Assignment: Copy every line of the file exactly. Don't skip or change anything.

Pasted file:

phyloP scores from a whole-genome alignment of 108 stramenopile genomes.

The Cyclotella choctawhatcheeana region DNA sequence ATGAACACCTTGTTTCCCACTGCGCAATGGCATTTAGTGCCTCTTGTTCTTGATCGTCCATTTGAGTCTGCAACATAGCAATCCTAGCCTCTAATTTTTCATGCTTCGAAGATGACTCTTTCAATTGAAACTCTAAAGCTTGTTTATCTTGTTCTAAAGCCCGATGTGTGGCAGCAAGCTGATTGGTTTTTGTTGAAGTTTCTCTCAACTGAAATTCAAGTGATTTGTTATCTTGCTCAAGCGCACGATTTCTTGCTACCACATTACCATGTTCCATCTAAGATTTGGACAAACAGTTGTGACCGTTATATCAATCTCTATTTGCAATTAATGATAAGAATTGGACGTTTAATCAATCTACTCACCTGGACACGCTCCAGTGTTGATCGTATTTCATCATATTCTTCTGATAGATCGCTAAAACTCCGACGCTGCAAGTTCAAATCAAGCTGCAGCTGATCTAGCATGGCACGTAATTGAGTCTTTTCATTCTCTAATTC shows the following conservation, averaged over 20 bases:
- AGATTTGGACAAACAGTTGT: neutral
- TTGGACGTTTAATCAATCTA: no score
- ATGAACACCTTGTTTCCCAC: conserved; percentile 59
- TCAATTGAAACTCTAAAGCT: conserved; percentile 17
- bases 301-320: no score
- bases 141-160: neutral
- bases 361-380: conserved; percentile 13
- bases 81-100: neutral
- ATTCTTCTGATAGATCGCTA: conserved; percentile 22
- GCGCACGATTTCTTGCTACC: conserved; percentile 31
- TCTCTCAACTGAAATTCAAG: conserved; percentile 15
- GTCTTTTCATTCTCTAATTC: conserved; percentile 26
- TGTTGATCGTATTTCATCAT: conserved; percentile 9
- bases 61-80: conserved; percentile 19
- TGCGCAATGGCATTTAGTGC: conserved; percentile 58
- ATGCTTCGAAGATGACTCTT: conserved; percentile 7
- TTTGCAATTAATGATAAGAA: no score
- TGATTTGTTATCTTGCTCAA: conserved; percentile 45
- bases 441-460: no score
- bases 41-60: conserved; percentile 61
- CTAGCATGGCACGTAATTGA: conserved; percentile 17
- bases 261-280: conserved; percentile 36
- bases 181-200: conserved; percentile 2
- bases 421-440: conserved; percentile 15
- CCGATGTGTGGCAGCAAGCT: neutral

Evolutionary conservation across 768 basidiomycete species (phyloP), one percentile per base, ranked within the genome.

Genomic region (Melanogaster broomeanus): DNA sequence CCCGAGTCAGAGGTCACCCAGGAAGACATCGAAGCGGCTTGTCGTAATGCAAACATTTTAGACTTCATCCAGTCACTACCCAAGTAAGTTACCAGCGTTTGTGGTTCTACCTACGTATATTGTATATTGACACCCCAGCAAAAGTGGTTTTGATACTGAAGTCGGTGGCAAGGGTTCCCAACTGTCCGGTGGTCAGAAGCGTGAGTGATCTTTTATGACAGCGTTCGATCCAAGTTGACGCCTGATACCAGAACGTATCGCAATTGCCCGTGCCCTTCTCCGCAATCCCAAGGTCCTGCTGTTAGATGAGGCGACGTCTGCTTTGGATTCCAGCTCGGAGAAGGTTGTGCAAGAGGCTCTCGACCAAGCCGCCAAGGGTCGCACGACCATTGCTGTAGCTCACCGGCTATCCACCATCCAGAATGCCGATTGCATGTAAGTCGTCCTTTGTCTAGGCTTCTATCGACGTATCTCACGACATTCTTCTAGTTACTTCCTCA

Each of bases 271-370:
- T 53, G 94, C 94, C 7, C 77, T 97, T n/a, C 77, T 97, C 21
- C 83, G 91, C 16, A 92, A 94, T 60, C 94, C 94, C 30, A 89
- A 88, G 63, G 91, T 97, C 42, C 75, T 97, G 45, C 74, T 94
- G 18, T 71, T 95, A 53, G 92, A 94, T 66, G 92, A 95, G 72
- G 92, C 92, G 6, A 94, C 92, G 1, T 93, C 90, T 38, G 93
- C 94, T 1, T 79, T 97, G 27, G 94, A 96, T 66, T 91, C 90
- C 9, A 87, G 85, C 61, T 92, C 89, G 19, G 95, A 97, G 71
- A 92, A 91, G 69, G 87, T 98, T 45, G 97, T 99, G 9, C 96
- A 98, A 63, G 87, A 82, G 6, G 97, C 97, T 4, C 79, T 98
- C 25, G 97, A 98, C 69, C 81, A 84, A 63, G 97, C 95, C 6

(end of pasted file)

phyloP scores from a whole-genome alignment of 108 stramenopile genomes.

The Cyclotella choctawhatcheeana region DNA sequence ATGAACACCTTGTTTCCCACTGCGCAATGGCATTTAGTGCCTCTTGTTCTTGATCGTCCATTTGAGTCTGCAACATAGCAATCCTAGCCTCTAATTTTTCATGCTTCGAAGATGACTCTTTCAATTGAAACTCTAAAGCTTGTTTATCTTGTTCTAAAGCCCGATGTGTGGCAGCAAGCTGATTGGTTTTTGTTGAAGTTTCTCTCAACTGAAATTCAAGTGATTTGTTATCTTGCTCAAGCGCACGATTTCTTGCTACCACATTACCATGTTCCATCTAAGATTTGGACAAACAGTTGTGACCGTTATATCAATCTCTATTTGCAATTAATGATAAGAATTGGACGTTTAATCAATCTACTCACCTGGACACGCTCCAGTGTTGATCGTATTTCATCATATTCTTCTGATAGATCGCTAAAACTCCGACGCTGCAAGTTCAAATCAAGCTGCAGCTGATCTAGCATGGCACGTAATTGAGTCTTTTCATTCTCTAATTC shows the following conservation, averaged over 20 bases:
- AGATTTGGACAAACAGTTGT: neutral
- TTGGACGTTTAATCAATCTA: no score
- ATGAACACCTTGTTTCCCAC: conserved; percentile 59
- TCAATTGAAACTCTAAAGCT: conserved; percentile 17
- bases 301-320: no score
- bases 141-160: neutral
- bases 361-380: conserved; percentile 13
- bases 81-100: neutral
- ATTCTTCTGATAGATCGCTA: conserved; percentile 22
- GCGCACGATTTCTTGCTACC: conserved; percentile 31
- TCTCTCAACTGAAATTCAAG: conserved; percentile 15
- GTCTTTTCATTCTCTAATTC: conserved; percentile 26
- TGTTGATCGTATTTCATCAT: conserved; percentile 9
- bases 61-80: conserved; percentile 19
- TGCGCAATGGCATTTAGTGC: conserved; percentile 58
- ATGCTTCGAAGATGACTCTT: conserved; percentile 7
- TTTGCAATTAATGATAAGAA: no score
- TGATTTGTTATCTTGCTCAA: conserved; percentile 45
- bases 441-460: no score
- bases 41-60: conserved; percentile 61
- CTAGCATGGCACGTAATTGA: conserved; percentile 17
- bases 261-280: conserved; percentile 36
- bases 181-200: conserved; percentile 2
- bases 421-440: conserved; percentile 15
- CCGATGTGTGGCAGCAAGCT: neutral

Evolutionary conservation across 768 basidiomycete species (phyloP), one percentile per base, ranked within the genome.

Genomic region (Melanogaster broomeanus): DNA sequence CCCGAGTCAGAGGTCACCCAGGAAGACATCGAAGCGGCTTGTCGTAATGCAAACATTTTAGACTTCATCCAGTCACTACCCAAGTAAGTTACCAGCGTTTGTGGTTCTACCTACGTATATTGTATATTGACACCCCAGCAAAAGTGGTTTTGATACTGAAGTCGGTGGCAAGGGTTCCCAACTGTCCGGTGGTCAGAAGCGTGAGTGATCTTTTATGACAGCGTTCGATCCAAGTTGACGCCTGATACCAGAACGTATCGCAATTGCCCGTGCCCTTCTCCGCAATCCCAAGGTCCTGCTGTTAGATGAGGCGACGTCTGCTTTGGATTCCAGCTCGGAGAAGGTTGTGCAAGAGGCTCTCGACCAAGCCGCCAAGGGTCGCACGACCATTGCTGTAGCTCACCGGCTATCCACCATCCAGAATGCCGATTGCATGTAAGTCGTCCTTTGTCTAGGCTTCTATCGACGTATCTCACGACATTCTTCTAGTTACTTCCTCA

Each of bases 271-370:
- T 53, G 94, C 94, C 7, C 77, T 97, T n/a, C 77, T 97, C 21
- C 83, G 91, C 16, A 92, A 94, T 60, C 94, C 94, C 30, A 89
- A 88, G 63, G 91, T 97, C 42, C 75, T 97, G 45, C 74, T 94
- G 18, T 71, T 95, A 53, G 92, A 94, T 66, G 92, A 95, G 72
- G 92, C 92, G 6, A 94, C 92, G 1, T 93, C 90, T 38, G 93
- C 94, T 1, T 79, T 97, G 27, G 94, A 96, T 66, T 91, C 90
- C 9, A 87, G 85, C 61, T 92, C 89, G 19, G 95, A 97, G 71
- A 92, A 91, G 69, G 87, T 98, T 45, G 97, T 99, G 9, C 96
- A 98, A 63, G 87, A 82, G 6, G 97, C 97, T 4, C 79, T 98
- C 25, G 97, A 98, C 69, C 81, A 84, A 63, G 97, C 95, C 6